But you get in Australia the curious spectacle in addition of the growing class of young women who are in “business” in the city and becoming addicted to “bachelor-girl” life sow their wild oats cheerfully like men, and who are almost of a masculine type of mind in these matters. Quite recently I had a love-passage with a girl-secretary to a politician. She seems to be making a hobby of various “literary” freaks in turn, and in turn I was “seduced”—you can’t call it anything else. Tomorrow a new flame, the next, another. Melbourne is swarming with such, if you go about with eyes open.[vi]
Leon, possibly reflecting on his situation with Robbie, observed that the situation was somewhat different in London.
Here in London I have noticed the same thing, but it is rather among the more professional kind of women that the female profligate exists. The typiste girl getting 15/- a week is chaste in most cases, her aim being simply a husband. But the girl who can afford a flat, who lives in a flat with others girls, whether she is an art-student, a secretary, or a journalist—she is more like the type you describe. As for the London Edwin & Angelina—they are nearly always “proper” in their relations, except perhaps during the summer holidays at the seaside… You see parks here are shut at sunset, & there are no open spaces, & most of the time the ground is too damp, while houses for the purposes are almost impossible under the regime of the London County Council & the Vigilance Committee. There are certain foreign restaurants where you pay almost 10/- a head for dinner worth 2/6 in a “private room” with a convenient sofa, & where the garcon always knocks twice before entering. But there are always police raids, prosecutions, and a sense of insecurity. No, fornication is difficult for those who have not rooms of their own, & there is naturally, a terrible amount of sex-hunger unsatisfied among the young men & women who are unable to marry or get married.[vii]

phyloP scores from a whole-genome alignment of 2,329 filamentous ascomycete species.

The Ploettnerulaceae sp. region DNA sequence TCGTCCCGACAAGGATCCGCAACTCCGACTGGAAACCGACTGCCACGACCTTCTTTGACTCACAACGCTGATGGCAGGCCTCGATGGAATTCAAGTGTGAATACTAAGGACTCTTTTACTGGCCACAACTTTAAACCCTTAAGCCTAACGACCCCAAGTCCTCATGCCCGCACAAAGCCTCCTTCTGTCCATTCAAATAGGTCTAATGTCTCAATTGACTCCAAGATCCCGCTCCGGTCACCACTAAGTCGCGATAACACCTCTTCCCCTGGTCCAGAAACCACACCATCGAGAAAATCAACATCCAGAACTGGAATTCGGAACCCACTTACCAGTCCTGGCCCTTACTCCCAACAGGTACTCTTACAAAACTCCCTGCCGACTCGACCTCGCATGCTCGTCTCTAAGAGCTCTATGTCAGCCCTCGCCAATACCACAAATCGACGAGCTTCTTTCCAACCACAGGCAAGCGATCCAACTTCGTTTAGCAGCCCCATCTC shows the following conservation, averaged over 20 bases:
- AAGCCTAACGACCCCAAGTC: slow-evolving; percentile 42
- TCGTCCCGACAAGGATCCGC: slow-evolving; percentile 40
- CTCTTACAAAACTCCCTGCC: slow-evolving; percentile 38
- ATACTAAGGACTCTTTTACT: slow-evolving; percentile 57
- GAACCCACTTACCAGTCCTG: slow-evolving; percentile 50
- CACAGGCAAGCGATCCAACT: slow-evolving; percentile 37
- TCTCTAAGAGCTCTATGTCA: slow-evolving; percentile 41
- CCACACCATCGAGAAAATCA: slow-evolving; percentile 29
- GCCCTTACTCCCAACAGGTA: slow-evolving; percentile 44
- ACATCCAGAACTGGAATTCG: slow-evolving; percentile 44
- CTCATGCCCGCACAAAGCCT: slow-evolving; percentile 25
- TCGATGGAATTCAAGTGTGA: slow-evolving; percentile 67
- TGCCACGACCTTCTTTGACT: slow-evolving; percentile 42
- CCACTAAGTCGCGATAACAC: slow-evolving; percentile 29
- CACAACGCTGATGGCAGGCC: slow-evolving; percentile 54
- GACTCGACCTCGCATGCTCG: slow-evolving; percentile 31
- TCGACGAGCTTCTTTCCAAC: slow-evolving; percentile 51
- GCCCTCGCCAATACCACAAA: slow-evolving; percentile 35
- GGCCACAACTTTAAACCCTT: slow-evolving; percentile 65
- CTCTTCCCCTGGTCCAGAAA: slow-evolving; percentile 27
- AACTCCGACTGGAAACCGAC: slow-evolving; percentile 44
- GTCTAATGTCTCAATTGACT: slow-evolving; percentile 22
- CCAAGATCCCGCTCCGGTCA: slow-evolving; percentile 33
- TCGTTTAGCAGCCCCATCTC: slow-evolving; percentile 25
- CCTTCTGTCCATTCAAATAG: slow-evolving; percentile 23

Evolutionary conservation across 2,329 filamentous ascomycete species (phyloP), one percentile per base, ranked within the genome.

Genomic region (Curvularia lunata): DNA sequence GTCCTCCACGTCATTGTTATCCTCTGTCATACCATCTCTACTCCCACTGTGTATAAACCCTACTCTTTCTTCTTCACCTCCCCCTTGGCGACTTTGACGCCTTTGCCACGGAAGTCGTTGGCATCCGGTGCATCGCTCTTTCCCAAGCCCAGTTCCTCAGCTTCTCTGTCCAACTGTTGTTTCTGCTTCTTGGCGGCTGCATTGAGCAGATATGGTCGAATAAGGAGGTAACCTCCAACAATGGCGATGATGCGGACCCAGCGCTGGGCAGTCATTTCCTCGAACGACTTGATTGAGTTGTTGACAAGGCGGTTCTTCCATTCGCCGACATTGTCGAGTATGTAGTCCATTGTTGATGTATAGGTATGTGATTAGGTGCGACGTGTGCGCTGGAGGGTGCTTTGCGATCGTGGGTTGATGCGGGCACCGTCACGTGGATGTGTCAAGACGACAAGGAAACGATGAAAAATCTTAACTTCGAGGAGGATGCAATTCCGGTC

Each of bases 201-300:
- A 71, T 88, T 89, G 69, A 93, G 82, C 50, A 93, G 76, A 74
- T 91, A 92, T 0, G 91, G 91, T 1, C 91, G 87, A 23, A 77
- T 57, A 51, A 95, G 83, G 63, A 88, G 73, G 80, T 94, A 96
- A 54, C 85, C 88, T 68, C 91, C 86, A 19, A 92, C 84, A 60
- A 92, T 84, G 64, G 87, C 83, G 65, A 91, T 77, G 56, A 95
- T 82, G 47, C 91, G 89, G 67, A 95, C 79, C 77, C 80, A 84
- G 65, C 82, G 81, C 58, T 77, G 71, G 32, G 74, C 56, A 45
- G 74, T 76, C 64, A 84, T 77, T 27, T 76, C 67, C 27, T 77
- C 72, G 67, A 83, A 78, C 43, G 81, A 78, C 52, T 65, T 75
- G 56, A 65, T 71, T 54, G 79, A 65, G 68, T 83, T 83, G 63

Katharine wasn’t looking for marriage, but nor was she one of the “female prolifigates” McCrae and Brodzky were talking about, even if the constraint of Christian morality was lost along with her faith at her father’s death. The new constraint was her relationship with Reay, who demanded fidelity from her, even though he was married himself.[viii]
[i] Hurricane, 121.
[ii] “In 1914 Lord Northcliffe appointed him editor of the Weekly Despatch in London on condition that he change his name from Brodzky to the less-Jewish sounding Brodney.” Cannon, “Brodzky, Leon Herbert Spencer (1883–1973).”
[iii] 8 September 1933, MS8053; 10 December 1956, MS7859; 5 January 1962, MS8700. Spencer Brodney Papers, SLV.
[iv] 27 November 1956, KSPP, MS6201/10/3.
[v] 5 January 1962, Spencer Brodney Papers, SLV, MS8700.
[vi] 7 March 1909, Spencer Brodney Papers, SLV, MS7737.
[vii] 13 April 1909, Spencer Brodney Papers, SLV, MS7782.
[viii] Hurricane, 217.
Lisa Hill said:
That is so droll, the idea that London’s damp lawns and closed parks frustrated young people in that way.
I’ve read somewhere that men who had the means to have a flat of their own, used to ‘lend the key’ to their friends…
Nathan Hobby said:
Yes it is rather droll!